Who We AreThe Democratic Leadership Council is an idea center, catalyst, and national voice for a reform movement that is reshaping American politics by moving it beyond the old left-right debate. The DLC seeks to define and galvanize popular support for a new public philosophy built on progressive ideals, mainstream values, and innovative, non bureaucratic, market-based solutions. At its heart are three principles: promoting opportunity for all; demanding responsibility from everyone; and fostering a new sense
Since its inception, the DLC has championed policies from spurring private sector economic growth, fiscal discipline and community policing to work based welfare reform, expanded international trade, and national service. Throughout the 90’s, innovative, New Democrat policies implemented by former DLC Chairman President Bill Clinton have helped produce the longest period of sustained economic growth in our history, the lowest unemployment in a generation, 22 million new jobs, cut the welfare rolls in half, reduced the crime rate for seven straight years, balanced the budget and streamlined the federal bureaucracy to its smallest size since the Kennedy administration.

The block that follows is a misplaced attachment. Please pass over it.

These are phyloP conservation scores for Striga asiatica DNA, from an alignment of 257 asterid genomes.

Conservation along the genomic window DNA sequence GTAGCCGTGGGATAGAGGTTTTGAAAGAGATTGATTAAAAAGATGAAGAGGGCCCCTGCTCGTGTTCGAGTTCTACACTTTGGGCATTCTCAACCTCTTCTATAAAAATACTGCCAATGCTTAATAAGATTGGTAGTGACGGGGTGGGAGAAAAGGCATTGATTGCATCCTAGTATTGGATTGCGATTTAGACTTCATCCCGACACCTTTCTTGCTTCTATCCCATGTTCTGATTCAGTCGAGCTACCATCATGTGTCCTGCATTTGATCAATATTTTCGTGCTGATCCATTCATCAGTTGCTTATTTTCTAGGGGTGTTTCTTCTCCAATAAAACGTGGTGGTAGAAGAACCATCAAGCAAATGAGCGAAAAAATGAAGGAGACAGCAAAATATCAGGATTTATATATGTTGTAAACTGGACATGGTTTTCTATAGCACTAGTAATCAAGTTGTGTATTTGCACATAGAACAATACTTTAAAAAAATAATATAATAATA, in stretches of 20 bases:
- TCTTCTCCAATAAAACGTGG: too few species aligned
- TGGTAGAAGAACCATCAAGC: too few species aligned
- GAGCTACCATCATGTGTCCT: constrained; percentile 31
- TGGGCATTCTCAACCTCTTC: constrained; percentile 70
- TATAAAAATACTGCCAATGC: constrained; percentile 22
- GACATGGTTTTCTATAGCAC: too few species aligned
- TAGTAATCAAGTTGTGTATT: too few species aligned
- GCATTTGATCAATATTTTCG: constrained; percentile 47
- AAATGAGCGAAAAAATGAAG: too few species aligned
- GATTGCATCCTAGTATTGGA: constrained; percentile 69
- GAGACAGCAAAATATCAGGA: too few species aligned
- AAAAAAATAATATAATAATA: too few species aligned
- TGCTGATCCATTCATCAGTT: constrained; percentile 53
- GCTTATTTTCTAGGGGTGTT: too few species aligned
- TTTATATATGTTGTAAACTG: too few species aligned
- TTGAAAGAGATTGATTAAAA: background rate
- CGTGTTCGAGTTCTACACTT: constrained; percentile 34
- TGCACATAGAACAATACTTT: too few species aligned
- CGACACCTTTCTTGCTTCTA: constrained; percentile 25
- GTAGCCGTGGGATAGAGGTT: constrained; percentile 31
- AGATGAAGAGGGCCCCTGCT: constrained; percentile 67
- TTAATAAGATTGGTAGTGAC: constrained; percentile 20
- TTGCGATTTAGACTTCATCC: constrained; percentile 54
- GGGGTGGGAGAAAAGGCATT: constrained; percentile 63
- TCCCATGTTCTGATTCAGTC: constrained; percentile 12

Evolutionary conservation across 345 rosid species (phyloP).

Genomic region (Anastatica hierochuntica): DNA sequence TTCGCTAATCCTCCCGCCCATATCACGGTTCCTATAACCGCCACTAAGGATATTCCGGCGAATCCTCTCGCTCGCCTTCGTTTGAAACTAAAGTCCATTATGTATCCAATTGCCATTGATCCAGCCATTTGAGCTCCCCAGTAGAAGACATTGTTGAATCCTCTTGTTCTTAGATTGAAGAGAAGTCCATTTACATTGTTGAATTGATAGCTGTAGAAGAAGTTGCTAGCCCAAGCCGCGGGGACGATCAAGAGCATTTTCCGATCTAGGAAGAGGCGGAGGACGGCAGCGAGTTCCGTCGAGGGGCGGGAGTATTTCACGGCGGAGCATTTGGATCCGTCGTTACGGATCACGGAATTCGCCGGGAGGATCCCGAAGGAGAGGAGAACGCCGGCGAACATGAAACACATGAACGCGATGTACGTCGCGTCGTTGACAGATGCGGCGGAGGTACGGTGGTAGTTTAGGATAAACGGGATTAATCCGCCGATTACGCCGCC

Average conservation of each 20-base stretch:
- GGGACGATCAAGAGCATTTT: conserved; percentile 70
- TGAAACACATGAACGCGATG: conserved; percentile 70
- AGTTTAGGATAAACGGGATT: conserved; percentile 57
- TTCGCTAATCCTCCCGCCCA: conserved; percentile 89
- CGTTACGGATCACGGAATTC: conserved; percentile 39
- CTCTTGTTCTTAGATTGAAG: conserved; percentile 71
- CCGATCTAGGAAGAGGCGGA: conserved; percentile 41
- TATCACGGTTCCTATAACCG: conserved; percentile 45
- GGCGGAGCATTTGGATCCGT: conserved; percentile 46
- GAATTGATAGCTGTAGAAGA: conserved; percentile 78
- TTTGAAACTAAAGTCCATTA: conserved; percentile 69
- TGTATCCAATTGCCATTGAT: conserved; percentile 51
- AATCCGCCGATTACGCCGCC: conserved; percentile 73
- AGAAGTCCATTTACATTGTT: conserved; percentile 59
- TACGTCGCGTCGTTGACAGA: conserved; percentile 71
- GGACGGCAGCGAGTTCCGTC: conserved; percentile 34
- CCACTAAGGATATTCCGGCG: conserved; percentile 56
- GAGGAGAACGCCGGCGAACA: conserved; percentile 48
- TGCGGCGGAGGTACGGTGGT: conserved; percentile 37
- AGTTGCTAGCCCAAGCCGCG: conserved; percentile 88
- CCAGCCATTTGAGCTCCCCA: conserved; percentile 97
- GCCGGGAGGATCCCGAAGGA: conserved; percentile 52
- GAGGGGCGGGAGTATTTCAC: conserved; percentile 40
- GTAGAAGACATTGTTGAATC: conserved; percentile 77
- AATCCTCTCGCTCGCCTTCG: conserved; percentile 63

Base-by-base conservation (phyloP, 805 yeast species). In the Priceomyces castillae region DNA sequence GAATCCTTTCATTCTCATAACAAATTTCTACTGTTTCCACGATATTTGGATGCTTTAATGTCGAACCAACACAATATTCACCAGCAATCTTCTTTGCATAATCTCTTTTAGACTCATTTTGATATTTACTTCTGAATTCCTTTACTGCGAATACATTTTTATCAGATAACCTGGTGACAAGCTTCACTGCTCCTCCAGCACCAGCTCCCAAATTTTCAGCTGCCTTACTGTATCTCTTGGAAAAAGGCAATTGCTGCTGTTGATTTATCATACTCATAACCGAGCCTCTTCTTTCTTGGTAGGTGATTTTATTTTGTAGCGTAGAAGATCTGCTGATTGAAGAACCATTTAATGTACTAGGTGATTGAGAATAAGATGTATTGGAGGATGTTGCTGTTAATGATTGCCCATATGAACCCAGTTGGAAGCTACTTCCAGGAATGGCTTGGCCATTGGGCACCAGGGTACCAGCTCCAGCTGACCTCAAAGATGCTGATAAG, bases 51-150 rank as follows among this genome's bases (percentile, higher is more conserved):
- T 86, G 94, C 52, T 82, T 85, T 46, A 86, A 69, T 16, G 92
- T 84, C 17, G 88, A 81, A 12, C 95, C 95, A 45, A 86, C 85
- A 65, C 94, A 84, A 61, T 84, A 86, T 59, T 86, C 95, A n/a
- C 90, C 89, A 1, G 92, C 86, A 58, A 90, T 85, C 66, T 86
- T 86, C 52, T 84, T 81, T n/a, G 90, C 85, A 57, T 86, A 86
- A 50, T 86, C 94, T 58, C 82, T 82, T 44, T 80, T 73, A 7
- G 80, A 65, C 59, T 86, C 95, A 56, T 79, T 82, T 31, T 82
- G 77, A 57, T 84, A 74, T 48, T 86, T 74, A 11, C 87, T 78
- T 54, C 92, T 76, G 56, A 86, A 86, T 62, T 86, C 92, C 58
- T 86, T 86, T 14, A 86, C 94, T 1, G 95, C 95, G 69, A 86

Now, the DLC is promoting new ideas -- such as a second generation of environmental protection and new economy and technology development strategies -- that is distinctly different from traditional liberalism and conservatism to build the next generation of America’s leaders.
Source: Democratic Leadership Council web site 01-DLC0 on Nov 7, 2000
New Democrat: "Third Way" instead of left-right debate.
Easley adopted Third Way principles of the Democratic Leadership Council:
America and the world have changed dramatically in the closing decades of the 20th century. The industrial order of the 20th century is rapidly yielding to the networked “New Economy” of the 21st century. Our political and governing systems, however, have lagged behind the rest of society in adapting to these seismic shifts. They remain stuck in the left-right debates and the top-down bureaucracies of the industrial past.